historyThe Bond Club of New York traces its history back to the first Liberty Loan campaign in June 1917, when a small group of young bond salesmen believed they could sell more bonds for Uncle Sam through cooperative effort. The Liberty Loan Commission had asked all bond salesmen to volunteer their services to sell Liberty Bonds. Apparently, the bonds were a very difficult sale, and through the shared trials and tribulations “there developed between the men a bond of sympathy and good fellowship hitherto unknown in the most competitive business in the world–bond selling.” (New York Evening Post, July 25, 1925) A permanent club was suggested, and the Bond Club of New York was formed “to maintain high standards and just principals and to promote good fellowship and intellectual intercourse among men engaged and interested in the distribution of investment services.” (BCNY proposed constitution, 1918).The Club’s original officers worked quickly to attract the membership of young men in the investment community, but there was some suspicion that beneath the “club” was an incipient trade union movement. In order to allay these fears and to gain proper standing in the financial community, an advisory council was formed. Among the early directors were J.P. Morgan, Jacob Schiff, Clarence Dillon, and Seward Prosser.

The Bond Club held monthly luncheons at the Bankers Club, as well as an annual dinner. In 1921, the club offered its first outing at the Sleepy Hollow Country Club in Tarrytown, New York. The expenses of the outing were to be defrayed by sales of the Bawl Street Journal, which had begun publication in 1919.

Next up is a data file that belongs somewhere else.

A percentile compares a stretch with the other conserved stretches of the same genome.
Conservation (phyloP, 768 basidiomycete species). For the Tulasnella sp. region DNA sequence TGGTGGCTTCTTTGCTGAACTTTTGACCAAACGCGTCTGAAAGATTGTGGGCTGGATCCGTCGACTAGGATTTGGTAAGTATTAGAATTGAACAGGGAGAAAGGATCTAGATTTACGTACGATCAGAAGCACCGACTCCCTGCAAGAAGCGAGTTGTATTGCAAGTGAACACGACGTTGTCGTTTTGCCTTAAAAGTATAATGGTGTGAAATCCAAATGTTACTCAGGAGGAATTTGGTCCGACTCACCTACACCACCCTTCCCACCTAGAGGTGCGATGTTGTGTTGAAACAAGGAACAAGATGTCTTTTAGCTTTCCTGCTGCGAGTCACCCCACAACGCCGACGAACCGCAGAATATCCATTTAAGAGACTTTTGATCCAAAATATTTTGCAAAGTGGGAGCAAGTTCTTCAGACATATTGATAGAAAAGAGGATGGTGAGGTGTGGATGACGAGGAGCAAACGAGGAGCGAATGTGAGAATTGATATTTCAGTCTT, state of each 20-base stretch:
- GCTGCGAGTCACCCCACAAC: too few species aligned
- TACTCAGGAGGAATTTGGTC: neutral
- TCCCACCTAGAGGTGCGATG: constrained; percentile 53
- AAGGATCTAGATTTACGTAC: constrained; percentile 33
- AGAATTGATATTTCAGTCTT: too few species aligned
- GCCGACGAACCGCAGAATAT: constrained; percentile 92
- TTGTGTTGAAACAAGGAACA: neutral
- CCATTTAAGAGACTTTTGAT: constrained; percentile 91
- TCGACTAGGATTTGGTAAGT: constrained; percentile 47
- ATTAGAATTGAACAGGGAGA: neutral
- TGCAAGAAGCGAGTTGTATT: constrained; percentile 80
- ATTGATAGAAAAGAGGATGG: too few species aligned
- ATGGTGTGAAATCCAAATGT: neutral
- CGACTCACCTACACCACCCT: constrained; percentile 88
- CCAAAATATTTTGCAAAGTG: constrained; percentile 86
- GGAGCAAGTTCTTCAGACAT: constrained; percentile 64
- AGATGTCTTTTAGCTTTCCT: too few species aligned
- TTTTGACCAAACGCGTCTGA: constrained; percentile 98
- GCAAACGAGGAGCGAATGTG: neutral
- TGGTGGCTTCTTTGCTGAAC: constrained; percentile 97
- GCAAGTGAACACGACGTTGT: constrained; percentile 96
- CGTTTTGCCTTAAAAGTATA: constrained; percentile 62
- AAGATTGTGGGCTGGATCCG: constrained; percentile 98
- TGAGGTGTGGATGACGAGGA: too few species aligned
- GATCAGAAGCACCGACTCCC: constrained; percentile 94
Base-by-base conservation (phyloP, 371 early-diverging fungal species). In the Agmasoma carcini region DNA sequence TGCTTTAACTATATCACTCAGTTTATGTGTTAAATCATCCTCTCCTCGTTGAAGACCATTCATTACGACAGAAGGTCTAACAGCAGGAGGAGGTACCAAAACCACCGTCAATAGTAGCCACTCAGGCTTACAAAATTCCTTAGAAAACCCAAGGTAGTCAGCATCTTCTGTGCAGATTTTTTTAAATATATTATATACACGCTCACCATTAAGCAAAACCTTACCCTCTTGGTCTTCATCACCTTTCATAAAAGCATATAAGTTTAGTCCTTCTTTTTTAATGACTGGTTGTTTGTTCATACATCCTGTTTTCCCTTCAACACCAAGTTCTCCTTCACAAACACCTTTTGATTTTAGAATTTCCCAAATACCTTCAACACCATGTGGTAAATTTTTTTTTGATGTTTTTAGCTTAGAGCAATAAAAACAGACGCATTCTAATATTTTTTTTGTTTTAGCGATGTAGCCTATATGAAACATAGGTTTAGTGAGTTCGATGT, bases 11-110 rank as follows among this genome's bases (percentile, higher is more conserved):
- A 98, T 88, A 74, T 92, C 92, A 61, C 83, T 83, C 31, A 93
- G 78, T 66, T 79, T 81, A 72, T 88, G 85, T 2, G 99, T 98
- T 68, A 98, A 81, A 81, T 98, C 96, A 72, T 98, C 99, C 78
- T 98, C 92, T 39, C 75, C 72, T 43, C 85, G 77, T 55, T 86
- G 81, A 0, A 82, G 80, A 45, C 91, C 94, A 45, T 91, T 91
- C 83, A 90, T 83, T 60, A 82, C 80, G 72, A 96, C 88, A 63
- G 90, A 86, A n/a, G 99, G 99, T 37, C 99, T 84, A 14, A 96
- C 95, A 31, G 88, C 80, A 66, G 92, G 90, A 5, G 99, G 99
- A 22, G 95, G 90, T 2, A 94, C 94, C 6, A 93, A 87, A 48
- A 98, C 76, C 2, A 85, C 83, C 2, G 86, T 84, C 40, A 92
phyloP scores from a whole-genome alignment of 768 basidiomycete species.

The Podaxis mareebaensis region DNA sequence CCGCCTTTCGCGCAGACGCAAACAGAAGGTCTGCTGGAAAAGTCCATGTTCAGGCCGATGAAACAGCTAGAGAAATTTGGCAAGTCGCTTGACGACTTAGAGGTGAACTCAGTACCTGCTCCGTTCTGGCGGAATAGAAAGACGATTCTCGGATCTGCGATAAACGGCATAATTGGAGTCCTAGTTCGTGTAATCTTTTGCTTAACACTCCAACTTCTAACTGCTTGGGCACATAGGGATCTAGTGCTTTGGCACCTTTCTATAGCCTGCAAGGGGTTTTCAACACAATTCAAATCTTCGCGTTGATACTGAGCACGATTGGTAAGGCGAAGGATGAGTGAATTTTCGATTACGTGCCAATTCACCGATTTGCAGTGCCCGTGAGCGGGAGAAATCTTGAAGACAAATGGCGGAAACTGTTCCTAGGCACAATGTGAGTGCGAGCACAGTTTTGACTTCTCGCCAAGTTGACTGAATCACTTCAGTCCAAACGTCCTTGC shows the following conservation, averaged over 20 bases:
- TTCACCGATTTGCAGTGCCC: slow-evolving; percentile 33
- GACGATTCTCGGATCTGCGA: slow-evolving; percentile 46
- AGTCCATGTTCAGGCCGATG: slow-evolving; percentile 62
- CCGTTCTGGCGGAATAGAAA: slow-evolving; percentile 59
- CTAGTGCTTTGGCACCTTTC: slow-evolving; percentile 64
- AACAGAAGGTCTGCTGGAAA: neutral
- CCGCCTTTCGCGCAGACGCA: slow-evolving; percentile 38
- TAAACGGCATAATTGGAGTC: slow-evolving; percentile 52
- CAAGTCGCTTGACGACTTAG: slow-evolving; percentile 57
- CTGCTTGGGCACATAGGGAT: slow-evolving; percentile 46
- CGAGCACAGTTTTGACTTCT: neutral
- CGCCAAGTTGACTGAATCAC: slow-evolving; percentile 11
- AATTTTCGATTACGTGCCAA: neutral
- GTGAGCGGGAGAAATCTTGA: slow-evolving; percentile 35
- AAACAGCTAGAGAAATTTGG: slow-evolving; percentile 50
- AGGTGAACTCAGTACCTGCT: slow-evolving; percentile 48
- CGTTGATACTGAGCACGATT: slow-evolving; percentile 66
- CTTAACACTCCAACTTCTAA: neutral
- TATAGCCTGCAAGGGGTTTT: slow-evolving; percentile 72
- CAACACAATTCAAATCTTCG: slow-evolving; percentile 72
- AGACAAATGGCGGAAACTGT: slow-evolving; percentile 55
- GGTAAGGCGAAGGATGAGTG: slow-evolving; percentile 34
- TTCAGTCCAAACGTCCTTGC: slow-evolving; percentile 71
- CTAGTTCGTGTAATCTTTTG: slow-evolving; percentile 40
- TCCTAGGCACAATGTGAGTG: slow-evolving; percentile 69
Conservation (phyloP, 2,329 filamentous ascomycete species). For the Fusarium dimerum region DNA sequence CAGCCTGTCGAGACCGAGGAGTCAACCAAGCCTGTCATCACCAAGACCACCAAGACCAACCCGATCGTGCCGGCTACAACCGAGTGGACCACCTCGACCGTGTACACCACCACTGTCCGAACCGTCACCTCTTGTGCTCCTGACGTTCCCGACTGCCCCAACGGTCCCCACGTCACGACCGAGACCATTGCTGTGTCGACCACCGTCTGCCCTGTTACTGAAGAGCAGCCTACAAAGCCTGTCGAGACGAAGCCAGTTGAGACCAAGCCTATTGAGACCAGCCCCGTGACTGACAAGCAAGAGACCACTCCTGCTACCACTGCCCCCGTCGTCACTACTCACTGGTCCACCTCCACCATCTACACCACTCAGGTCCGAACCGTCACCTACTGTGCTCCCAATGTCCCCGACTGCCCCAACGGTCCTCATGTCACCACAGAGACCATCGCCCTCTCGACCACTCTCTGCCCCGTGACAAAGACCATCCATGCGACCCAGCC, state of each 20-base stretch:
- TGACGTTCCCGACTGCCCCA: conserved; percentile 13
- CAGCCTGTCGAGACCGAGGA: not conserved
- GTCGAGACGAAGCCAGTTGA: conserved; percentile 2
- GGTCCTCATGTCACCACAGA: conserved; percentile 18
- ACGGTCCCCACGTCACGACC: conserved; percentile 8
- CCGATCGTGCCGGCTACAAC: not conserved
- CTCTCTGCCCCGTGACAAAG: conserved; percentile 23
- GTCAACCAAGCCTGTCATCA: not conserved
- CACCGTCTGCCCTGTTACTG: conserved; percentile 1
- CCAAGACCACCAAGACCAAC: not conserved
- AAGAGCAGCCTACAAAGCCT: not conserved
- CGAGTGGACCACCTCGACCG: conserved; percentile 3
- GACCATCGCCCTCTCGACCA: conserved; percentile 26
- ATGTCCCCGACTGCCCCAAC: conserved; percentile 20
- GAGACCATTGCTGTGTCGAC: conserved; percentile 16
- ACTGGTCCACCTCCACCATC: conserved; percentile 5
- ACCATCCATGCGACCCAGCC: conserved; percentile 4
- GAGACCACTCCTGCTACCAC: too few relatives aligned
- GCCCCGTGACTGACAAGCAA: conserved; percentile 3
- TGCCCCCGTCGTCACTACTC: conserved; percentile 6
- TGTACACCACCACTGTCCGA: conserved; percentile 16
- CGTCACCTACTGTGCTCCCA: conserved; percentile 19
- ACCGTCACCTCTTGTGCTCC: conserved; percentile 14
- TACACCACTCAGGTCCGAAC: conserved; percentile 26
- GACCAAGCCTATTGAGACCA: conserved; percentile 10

Sleepy Hollow
In the 1920s figures of incomparable historical stature, including Pershing, Byrd, Roosevelt, and Churchill, were among those who spoke at the Bond Club of New York. Through the years, the Bond Club has attracted a roster of speakers and guests which reflects the stature of its membership. In recent years, speakers have included Henry Kissinger, George Bush, Dan Quayle, Richard Nixon, Newt Gingrich, and George Stephanopoulos.

The Bond Club of today is similar in many ways to the Bond Club of 1918, although the by-laws have been modified to reflect the eligibility for membership for “any person engaged in the investment banking, securities or banking business” with the purpose of promoting a business and social dialogue among the members who share common professional interest.

The Club held its 75th Field Day on Monday, June 7, 1999 at the Sleepy Hollow Country Club–the same location as its first Field Day in 1921.

Reprinted with permission from “Financial History: The Magazine of the Museum of Financial History” (Issue 65 – 1999, page 7).